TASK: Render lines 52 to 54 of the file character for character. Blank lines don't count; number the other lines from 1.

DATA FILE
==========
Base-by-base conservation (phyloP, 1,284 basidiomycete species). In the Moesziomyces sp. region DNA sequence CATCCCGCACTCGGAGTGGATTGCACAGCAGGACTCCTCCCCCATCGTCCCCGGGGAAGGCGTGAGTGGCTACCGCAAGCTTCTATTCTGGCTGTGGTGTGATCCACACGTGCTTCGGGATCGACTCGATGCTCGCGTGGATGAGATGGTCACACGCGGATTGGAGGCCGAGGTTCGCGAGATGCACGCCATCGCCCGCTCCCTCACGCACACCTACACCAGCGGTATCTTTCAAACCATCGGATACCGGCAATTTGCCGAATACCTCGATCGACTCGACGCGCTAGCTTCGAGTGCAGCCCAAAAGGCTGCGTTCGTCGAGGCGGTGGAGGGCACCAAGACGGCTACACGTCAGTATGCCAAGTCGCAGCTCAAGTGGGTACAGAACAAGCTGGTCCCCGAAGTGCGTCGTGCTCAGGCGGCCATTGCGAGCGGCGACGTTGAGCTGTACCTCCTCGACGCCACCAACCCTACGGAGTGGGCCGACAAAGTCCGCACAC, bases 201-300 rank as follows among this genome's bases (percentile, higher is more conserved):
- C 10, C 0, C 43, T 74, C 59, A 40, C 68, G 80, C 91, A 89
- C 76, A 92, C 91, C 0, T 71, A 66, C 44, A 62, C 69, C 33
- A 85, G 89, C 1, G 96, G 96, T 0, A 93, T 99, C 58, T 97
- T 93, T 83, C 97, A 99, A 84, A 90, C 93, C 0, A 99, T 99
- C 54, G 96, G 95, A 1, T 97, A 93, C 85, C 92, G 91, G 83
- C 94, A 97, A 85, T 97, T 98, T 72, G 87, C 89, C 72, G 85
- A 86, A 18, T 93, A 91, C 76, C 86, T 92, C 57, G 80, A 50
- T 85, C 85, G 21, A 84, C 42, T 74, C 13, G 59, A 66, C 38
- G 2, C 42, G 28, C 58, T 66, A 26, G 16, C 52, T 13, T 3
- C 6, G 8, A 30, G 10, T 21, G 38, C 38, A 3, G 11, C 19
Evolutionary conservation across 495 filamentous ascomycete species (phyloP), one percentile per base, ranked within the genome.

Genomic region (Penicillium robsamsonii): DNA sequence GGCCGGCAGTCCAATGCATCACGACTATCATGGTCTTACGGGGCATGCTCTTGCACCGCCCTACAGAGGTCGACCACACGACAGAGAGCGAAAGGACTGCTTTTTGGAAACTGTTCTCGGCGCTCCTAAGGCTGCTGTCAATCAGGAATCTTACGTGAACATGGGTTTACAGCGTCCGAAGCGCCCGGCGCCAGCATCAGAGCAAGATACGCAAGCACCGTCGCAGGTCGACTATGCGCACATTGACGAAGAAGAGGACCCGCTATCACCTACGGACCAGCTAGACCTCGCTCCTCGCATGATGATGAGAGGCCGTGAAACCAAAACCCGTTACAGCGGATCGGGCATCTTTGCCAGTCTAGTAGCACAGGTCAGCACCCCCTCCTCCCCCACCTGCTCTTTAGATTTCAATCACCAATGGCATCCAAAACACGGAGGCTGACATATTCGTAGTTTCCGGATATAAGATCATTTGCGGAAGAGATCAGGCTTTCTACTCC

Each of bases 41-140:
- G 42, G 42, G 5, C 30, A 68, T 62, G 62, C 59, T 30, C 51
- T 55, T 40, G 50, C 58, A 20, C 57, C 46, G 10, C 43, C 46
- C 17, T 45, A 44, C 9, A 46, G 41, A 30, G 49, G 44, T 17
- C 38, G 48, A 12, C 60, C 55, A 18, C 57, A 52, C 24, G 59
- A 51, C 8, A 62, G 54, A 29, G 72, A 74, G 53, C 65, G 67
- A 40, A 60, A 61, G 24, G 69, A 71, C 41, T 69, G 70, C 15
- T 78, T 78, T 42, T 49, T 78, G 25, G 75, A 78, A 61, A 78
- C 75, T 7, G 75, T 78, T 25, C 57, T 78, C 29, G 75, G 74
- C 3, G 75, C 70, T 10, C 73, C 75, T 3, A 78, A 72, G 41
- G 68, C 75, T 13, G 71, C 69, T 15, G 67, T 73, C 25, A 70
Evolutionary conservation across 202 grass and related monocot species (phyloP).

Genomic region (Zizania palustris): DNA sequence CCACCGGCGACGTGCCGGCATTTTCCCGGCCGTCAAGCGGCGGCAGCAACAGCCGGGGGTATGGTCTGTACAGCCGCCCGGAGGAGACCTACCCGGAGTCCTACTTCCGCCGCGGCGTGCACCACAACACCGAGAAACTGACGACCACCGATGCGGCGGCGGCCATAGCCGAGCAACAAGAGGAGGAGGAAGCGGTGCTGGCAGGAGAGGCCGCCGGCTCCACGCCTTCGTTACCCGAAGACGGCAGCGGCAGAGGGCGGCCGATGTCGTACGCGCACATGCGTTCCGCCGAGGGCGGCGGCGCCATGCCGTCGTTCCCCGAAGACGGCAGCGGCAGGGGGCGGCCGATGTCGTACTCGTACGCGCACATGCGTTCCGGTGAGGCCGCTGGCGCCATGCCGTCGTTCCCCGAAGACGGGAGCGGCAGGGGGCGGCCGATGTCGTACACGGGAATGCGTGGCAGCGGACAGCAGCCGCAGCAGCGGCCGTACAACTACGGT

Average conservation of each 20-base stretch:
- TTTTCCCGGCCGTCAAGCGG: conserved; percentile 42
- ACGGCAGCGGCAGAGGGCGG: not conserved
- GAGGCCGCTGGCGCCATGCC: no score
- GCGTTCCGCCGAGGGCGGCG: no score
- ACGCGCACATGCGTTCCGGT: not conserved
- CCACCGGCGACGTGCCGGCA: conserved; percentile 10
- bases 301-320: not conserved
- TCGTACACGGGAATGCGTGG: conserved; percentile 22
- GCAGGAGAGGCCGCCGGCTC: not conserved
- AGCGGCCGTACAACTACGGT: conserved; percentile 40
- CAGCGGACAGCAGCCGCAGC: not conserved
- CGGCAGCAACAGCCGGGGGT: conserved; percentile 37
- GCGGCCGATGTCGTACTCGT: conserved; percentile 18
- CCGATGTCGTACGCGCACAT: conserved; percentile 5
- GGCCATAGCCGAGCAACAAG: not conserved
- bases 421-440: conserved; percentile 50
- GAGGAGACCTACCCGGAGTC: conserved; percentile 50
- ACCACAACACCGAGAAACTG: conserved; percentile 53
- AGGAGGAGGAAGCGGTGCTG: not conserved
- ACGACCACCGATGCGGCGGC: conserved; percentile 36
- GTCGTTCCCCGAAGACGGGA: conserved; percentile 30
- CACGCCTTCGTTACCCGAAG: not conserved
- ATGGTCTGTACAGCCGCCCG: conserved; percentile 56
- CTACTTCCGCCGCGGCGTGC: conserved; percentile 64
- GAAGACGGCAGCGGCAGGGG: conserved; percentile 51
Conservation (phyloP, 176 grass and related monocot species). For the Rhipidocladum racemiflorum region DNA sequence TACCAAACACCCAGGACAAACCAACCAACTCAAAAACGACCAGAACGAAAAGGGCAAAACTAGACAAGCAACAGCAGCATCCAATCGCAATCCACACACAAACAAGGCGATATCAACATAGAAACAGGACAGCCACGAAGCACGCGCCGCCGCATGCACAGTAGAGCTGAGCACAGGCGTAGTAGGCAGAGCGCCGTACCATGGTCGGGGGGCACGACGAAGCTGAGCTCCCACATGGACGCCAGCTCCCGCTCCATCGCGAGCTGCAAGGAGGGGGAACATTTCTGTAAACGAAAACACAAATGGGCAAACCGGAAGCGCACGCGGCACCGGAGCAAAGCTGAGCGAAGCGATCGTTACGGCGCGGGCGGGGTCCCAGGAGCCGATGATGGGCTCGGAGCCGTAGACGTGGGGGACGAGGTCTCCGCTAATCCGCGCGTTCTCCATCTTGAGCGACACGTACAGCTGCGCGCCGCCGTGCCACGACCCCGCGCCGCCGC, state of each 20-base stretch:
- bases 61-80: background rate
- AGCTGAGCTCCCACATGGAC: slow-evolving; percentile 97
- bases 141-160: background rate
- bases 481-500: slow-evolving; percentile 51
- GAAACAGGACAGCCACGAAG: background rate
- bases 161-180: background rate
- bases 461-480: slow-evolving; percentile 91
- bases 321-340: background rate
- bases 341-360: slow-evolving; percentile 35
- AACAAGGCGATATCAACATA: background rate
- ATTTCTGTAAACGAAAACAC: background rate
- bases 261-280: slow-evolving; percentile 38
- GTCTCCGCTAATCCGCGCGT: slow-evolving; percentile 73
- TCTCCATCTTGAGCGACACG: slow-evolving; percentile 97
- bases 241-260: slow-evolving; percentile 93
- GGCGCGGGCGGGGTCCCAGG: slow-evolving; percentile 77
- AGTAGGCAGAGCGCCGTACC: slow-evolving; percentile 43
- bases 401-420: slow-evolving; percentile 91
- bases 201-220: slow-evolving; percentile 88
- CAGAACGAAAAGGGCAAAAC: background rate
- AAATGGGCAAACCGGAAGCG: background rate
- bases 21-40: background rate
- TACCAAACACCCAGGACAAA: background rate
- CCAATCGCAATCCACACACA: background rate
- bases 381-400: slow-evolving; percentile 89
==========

- GAAGACGGCAGCGGCAGGGG: conserved; percentile 51
Conservation (phyloP, 176 grass and related monocot species). For the Rhipidocladum racemiflorum region DNA sequence TACCAAACACCCAGGACAAACCAACCAACTCAAAAACGACCAGAACGAAAAGGGCAAAACTAGACAAGCAACAGCAGCATCCAATCGCAATCCACACACAAACAAGGCGATATCAACATAGAAACAGGACAGCCACGAAGCACGCGCCGCCGCATGCACAGTAGAGCTGAGCACAGGCGTAGTAGGCAGAGCGCCGTACCATGGTCGGGGGGCACGACGAAGCTGAGCTCCCACATGGACGCCAGCTCCCGCTCCATCGCGAGCTGCAAGGAGGGGGAACATTTCTGTAAACGAAAACACAAATGGGCAAACCGGAAGCGCACGCGGCACCGGAGCAAAGCTGAGCGAAGCGATCGTTACGGCGCGGGCGGGGTCCCAGGAGCCGATGATGGGCTCGGAGCCGTAGACGTGGGGGACGAGGTCTCCGCTAATCCGCGCGTTCTCCATCTTGAGCGACACGTACAGCTGCGCGCCGCCGTGCCACGACCCCGCGCCGCCGC, state of each 20-base stretch:
- bases 61-80: background rate